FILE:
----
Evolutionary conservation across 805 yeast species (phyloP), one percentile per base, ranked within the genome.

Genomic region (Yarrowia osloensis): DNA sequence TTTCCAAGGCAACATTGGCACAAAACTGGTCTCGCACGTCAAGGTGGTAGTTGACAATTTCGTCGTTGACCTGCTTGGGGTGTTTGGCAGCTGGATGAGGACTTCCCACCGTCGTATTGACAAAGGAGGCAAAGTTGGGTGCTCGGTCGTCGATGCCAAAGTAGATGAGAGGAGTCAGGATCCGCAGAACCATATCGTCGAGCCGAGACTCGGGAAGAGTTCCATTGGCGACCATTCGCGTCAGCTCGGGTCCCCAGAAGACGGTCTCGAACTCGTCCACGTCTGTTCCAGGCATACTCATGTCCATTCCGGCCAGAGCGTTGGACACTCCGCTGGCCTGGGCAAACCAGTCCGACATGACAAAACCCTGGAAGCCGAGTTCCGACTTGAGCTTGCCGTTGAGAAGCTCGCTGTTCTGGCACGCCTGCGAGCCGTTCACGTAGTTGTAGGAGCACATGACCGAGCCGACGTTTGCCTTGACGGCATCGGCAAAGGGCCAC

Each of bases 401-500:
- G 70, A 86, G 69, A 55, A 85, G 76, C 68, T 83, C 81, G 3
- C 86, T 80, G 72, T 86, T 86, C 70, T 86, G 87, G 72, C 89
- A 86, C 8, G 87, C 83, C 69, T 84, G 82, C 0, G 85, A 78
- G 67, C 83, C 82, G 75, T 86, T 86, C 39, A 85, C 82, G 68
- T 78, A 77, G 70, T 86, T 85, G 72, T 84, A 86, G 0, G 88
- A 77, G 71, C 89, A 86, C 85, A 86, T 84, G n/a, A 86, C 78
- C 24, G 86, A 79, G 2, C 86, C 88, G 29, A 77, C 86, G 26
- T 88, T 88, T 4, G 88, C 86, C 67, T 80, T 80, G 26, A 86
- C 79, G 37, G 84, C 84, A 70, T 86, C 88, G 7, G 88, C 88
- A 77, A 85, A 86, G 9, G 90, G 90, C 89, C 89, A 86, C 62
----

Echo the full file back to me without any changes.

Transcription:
Evolutionary conservation across 805 yeast species (phyloP), one percentile per base, ranked within the genome.

Genomic region (Yarrowia osloensis): DNA sequence TTTCCAAGGCAACATTGGCACAAAACTGGTCTCGCACGTCAAGGTGGTAGTTGACAATTTCGTCGTTGACCTGCTTGGGGTGTTTGGCAGCTGGATGAGGACTTCCCACCGTCGTATTGACAAAGGAGGCAAAGTTGGGTGCTCGGTCGTCGATGCCAAAGTAGATGAGAGGAGTCAGGATCCGCAGAACCATATCGTCGAGCCGAGACTCGGGAAGAGTTCCATTGGCGACCATTCGCGTCAGCTCGGGTCCCCAGAAGACGGTCTCGAACTCGTCCACGTCTGTTCCAGGCATACTCATGTCCATTCCGGCCAGAGCGTTGGACACTCCGCTGGCCTGGGCAAACCAGTCCGACATGACAAAACCCTGGAAGCCGAGTTCCGACTTGAGCTTGCCGTTGAGAAGCTCGCTGTTCTGGCACGCCTGCGAGCCGTTCACGTAGTTGTAGGAGCACATGACCGAGCCGACGTTTGCCTTGACGGCATCGGCAAAGGGCCAC

Each of bases 401-500:
- G 70, A 86, G 69, A 55, A 85, G 76, C 68, T 83, C 81, G 3
- C 86, T 80, G 72, T 86, T 86, C 70, T 86, G 87, G 72, C 89
- A 86, C 8, G 87, C 83, C 69, T 84, G 82, C 0, G 85, A 78
- G 67, C 83, C 82, G 75, T 86, T 86, C 39, A 85, C 82, G 68
- T 78, A 77, G 70, T 86, T 85, G 72, T 84, A 86, G 0, G 88
- A 77, G 71, C 89, A 86, C 85, A 86, T 84, G n/a, A 86, C 78
- C 24, G 86, A 79, G 2, C 86, C 88, G 29, A 77, C 86, G 26
- T 88, T 88, T 4, G 88, C 86, C 67, T 80, T 80, G 26, A 86
- C 79, G 37, G 84, C 84, A 70, T 86, C 88, G 7, G 88, C 88
- A 77, A 85, A 86, G 9, G 90, G 90, C 89, C 89, A 86, C 62